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Job Search Top 10 List to Getting a Job

Top 10 tips on starting your job search successfully....I'll be sharing these and more on the CBS Morning Show in Jan 5th....2010
Below are some tips BEFORE you actively begin your search. These will help you be better planned, organized and ready to WIN! I'll be sharing these and more on CBS Morning Show on Jan. 5th.....

Click here for video
Click here for handout

10. Know what makes you “YOU”….Take a career assessment—we have "Focus" and "Strong"-there are also many online-click here to view them….(Also think about your 30 second “elevator pitch”—what sets you apart from the rest and exactly what you are looking for)

9. Prepare Your Resume (Assume you are the employer, what would you want the resume to say?)  
-Walk-in day every Thursday
-Make an appointment with us-click here or call 410-543-6075
-Click here for resume website
-Take one of the books

8. Order personal business cards…They’re free (Vistaprint and many others)! 
-VistaPrint
-Overnight Prints
-Moo
-FreeBusinessCards.com

7. Get your references together….Contact your former employer(s) and ask them for a written reference on their letterhead (…”We will miss Bob as he was one of our top salesman generating over $1,000,000 in his department….”)
-Click here for information about references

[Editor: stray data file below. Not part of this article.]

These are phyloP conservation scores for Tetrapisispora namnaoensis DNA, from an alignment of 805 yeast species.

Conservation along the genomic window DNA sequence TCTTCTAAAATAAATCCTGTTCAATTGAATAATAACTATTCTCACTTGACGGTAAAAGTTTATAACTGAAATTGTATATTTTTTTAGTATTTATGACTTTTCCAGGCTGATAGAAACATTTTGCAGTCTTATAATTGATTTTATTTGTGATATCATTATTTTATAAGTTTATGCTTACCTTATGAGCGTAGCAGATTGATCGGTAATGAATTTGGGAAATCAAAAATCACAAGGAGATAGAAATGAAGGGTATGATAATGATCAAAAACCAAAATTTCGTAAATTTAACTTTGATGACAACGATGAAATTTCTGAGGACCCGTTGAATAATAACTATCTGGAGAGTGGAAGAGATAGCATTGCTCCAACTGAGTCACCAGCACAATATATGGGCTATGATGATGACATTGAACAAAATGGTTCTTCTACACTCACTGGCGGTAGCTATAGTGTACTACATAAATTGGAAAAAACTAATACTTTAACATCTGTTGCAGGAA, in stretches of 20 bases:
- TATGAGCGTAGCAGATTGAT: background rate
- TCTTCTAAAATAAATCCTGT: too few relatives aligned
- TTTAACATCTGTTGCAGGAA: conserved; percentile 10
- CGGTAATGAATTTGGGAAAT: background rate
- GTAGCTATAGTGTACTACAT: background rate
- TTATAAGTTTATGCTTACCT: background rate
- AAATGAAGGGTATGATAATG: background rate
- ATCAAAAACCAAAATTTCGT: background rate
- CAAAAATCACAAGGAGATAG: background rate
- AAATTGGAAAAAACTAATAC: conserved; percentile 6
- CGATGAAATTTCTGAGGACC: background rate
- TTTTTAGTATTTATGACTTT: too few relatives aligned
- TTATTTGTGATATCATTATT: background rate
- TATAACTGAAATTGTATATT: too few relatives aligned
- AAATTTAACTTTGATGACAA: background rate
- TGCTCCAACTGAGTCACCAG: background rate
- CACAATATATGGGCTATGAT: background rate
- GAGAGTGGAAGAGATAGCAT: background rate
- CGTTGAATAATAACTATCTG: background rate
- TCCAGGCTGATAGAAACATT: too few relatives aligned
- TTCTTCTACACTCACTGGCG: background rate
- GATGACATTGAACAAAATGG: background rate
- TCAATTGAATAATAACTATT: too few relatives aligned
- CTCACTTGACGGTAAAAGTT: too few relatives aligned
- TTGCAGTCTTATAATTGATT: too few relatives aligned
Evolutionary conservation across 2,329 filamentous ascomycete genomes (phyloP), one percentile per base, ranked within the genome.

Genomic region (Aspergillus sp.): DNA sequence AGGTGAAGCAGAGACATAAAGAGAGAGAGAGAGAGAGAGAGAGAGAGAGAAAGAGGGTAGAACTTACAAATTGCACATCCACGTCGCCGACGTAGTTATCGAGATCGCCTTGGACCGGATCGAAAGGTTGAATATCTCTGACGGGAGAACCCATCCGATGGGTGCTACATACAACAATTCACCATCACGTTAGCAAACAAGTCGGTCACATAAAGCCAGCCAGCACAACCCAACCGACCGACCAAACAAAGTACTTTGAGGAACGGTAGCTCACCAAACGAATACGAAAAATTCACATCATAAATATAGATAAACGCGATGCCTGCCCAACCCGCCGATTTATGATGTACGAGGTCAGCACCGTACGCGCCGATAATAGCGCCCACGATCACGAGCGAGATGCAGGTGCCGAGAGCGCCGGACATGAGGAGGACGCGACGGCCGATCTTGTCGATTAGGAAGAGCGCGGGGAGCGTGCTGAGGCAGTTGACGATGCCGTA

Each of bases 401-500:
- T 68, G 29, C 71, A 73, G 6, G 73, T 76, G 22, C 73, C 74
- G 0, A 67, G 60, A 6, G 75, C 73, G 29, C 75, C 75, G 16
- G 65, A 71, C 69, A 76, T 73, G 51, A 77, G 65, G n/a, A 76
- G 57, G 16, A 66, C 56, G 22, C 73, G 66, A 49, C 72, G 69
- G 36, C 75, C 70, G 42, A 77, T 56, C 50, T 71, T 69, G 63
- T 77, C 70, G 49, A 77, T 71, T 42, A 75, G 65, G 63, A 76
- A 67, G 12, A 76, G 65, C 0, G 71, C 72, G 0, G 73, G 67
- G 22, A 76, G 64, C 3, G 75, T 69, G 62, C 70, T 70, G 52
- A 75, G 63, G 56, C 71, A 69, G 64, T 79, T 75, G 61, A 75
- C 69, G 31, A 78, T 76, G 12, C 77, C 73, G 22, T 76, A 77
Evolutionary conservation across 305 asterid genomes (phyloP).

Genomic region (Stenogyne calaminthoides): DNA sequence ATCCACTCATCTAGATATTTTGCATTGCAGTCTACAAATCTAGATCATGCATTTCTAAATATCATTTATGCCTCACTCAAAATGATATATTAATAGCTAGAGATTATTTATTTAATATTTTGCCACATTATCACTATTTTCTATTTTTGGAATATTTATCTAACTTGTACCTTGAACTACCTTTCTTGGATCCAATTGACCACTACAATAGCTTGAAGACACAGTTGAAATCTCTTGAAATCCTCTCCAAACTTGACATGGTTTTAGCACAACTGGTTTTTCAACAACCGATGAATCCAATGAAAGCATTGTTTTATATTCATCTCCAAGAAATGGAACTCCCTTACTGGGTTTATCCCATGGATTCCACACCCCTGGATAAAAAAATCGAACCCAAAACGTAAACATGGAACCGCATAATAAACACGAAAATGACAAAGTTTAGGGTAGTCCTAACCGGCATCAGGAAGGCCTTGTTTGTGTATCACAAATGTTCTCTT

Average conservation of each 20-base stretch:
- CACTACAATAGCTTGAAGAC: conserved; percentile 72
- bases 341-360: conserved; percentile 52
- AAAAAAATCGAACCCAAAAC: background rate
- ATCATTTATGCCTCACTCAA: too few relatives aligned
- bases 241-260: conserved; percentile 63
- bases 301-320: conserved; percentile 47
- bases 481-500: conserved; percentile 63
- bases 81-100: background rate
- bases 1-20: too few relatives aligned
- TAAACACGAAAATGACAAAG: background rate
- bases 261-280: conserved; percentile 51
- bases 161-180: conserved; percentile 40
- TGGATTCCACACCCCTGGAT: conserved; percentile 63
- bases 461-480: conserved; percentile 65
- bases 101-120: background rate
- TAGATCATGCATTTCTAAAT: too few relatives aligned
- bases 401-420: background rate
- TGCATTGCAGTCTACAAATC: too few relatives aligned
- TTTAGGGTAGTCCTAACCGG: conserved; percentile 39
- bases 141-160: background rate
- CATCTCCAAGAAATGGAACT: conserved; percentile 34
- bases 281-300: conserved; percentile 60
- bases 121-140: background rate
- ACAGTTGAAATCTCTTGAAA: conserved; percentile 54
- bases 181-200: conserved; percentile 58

-Click here for the Riley Guide

6. Make a list Search Firms in your discipline(s) that you will contact.
-Click here for a search firm directory

5. List 3-5 of your mentors. Individuals you respect, admire
-Click here for the Mentor Network

4. Call your mentors and set up time to meet or talk. List 3-5 questions you would like answered (“What would you suggest I do?....What would your process be?...Who else would you contact?...Who are your mentors?....Could I speak w/ them?”)
-Click here for questions

3. Organize your Networking Plan….List “Who you know, who they know and who else would you like to know”…Join social networking groups, list 3-5 associations to join. Joining associations (preferably in your profession) and becoming active in them can produce outstanding results….and in a shorter timeframe.
-Click here for networking information

2. PREPARE TO MAKE AND TRACK YOUR CALLS! "Send Yourself- Not the resume…." Hourly, daily, weekly plan, Set goals, office organized, Have a system to track activity and Follow-up!